- Architect In Charge: Joshua Aidlin, David Darling, Peter Larsen
- Design Team: Susan Barnes, Kent Chiang, Brent Grubb, Ross Dugan
- Principal Project Designer: Marta Fry
- Lighting Consultant: Architecture and Light, Darrell Hawthorne
- City: Sonoma County
- Country: United States
Situated at the base of Sonoma Mountain, this 140-acre estate includes a main residence, a guesthouse, a barn, sculpture gardens, and an orchard in addition to the 60-acre vineyard. All building and landscape elements are strategically sited to enable harmonic coexistence of day-to-day operation of the vineyard and bucolic domestic life. The design of the buildings themselves is intended to quietly reciprocate the complexities of site and program, enhance the relationship of indoor and outdoor space, and capture a serene spirit of place. Each building is discretely woven into the surrounding landscape while providing access to the site’s panoramic view.
The main house is tucked beyond the south horizon of the vineyard at the toe of the mountain, with a modest narrow profile to the north and expansive views to the east. The guesthouse is located on an existing plateau at the seam between mountain and vineyard, with on one side a primary earthen wall sheltering warm interiors, and on the other cool intimate gardens against the forest. The barn is a multivalent threshold, marking the intersection of public and private, delineating arrival to the property, and reciprocating the temporal rhythms of its site.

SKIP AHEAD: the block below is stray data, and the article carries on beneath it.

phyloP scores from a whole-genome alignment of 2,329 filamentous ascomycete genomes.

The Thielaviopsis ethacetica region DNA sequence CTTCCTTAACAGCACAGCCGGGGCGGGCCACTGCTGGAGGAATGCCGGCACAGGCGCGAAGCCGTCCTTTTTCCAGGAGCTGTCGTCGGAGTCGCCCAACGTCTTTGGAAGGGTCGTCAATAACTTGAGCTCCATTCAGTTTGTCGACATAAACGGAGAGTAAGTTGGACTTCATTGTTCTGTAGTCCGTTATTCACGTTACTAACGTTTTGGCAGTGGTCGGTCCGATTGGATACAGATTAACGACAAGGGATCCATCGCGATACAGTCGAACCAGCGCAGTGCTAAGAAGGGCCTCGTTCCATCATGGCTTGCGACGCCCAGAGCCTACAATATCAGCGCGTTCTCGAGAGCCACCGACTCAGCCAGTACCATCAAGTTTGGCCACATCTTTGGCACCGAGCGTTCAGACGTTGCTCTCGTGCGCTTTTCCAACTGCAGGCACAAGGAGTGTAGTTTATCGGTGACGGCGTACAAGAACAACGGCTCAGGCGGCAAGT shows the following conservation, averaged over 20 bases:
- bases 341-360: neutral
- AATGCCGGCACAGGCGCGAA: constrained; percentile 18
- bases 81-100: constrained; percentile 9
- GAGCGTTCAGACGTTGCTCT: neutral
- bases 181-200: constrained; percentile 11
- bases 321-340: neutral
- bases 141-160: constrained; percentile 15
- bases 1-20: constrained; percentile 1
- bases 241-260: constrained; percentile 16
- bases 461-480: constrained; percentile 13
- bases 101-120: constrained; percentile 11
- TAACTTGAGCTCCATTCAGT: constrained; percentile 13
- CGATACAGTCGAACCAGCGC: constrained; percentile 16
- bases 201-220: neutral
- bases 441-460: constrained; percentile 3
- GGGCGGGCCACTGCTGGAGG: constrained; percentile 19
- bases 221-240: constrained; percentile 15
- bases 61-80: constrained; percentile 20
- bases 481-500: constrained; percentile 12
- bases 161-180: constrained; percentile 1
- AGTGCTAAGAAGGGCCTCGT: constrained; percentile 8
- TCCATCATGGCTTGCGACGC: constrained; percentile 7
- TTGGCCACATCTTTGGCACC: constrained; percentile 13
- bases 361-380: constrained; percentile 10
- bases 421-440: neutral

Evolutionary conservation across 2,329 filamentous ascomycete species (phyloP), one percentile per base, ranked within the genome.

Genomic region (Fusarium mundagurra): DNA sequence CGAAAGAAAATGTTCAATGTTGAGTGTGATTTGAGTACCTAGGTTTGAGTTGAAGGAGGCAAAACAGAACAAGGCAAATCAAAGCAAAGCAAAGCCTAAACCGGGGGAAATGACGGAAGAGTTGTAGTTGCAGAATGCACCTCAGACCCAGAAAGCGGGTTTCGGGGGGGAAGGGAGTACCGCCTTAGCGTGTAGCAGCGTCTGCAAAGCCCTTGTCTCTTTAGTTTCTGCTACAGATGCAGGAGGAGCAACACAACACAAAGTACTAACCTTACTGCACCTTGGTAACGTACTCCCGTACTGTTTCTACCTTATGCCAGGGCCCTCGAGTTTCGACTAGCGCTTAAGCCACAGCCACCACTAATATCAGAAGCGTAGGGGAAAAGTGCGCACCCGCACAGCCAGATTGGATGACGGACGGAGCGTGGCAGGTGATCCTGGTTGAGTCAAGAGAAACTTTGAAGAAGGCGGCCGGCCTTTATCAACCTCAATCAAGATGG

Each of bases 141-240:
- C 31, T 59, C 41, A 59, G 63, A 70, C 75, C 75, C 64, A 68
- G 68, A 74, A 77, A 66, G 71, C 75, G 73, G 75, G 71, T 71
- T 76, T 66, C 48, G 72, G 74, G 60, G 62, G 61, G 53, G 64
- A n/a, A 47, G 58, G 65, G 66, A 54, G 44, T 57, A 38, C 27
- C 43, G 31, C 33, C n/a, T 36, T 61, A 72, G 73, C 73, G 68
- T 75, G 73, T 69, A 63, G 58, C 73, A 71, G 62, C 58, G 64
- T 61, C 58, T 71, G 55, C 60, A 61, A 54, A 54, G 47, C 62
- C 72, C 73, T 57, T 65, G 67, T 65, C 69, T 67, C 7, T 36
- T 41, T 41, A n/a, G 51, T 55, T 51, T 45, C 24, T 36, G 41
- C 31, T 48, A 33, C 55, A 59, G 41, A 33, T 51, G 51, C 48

The owners sought a seamless blending of their art collection, furnishings, building, and landscape. To this end, the main residence was designed as a series of connected spaces around a loggia and reflecting pool. The linear pool runs due north–south, acting as a primary orientation device among the rolling vine-clad hills. The sequentially measured interior spaces, each with balanced light and tall walls for artwork, unfold cinematically while providing a continual reorientation and connection to the landscape beyond. The guesthouse is organized by an 18-inch-thick rammed-earth wall woven among the existing trees, which anchors the building structurally, ecologically, and experientially. Floor-to-ceiling glass captures sweeping valley views while opening the interior out to the surrounding terraces, embracing the indoor-outdoor lifestyle afforded by Sonoma’s temperate climate.
The resulting design embodies a sense of permanence and solidity, combining a modern sensibility with a warm materials palette. Materials were chosen to invoke tactile, olfactory, and auditory senses and to reinforce a mental mapping of place. The building’s rich materials palette is balanced by a simplicity of form and detail. Formal restraint defers to the surrounding landscape, to the inherent beauty of the materials used, and to the owner’s collections.
Careful consideration of the buildings’ profiles, their relationship to topography and landscape, and a meticulously choreographed arrival sequence achieve both modesty and extensive energy efficiency. The orientation of each building generates passive solar heat gain on cool mornings and provides shade on hot afternoons. The layering of spaces allows natural light to penetrate the buildings throughout the day. The reflecting pool provides passive cooling through hot summer months, while the use of a geothermal heating and cooling system further augments the estate’s energy efficiency.